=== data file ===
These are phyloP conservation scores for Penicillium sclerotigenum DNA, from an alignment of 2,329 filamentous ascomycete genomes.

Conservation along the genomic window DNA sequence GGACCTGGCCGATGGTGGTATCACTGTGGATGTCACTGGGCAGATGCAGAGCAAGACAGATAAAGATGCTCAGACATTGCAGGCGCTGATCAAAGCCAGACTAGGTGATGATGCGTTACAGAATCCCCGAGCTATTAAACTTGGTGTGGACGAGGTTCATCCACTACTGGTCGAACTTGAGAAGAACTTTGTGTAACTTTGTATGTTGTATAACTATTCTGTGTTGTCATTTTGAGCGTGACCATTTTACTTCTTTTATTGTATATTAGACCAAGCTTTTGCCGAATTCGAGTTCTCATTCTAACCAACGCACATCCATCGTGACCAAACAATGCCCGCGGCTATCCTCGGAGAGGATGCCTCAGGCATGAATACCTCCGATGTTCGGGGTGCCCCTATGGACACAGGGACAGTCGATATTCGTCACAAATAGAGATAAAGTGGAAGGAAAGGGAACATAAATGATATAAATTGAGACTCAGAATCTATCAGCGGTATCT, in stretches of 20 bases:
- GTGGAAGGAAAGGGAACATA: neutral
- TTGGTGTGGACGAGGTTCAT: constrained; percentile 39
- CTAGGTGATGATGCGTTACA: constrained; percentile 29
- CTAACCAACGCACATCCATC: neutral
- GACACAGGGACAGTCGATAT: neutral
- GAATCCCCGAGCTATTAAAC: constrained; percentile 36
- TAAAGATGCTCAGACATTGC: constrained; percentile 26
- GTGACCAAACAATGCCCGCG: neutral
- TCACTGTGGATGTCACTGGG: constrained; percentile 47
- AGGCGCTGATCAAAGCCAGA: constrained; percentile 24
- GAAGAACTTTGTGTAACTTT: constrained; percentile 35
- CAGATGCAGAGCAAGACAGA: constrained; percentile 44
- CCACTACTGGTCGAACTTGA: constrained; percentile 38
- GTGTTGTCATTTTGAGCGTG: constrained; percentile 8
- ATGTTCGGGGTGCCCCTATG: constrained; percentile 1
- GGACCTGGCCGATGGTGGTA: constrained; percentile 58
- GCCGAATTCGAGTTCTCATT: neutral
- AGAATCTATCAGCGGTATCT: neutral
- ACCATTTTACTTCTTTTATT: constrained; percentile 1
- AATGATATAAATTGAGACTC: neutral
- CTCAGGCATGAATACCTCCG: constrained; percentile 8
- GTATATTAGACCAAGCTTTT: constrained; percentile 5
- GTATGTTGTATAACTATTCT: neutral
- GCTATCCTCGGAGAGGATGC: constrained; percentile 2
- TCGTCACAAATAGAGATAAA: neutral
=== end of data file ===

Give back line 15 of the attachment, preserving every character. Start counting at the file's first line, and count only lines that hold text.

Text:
- CCACTACTGGTCGAACTTGA: constrained; percentile 38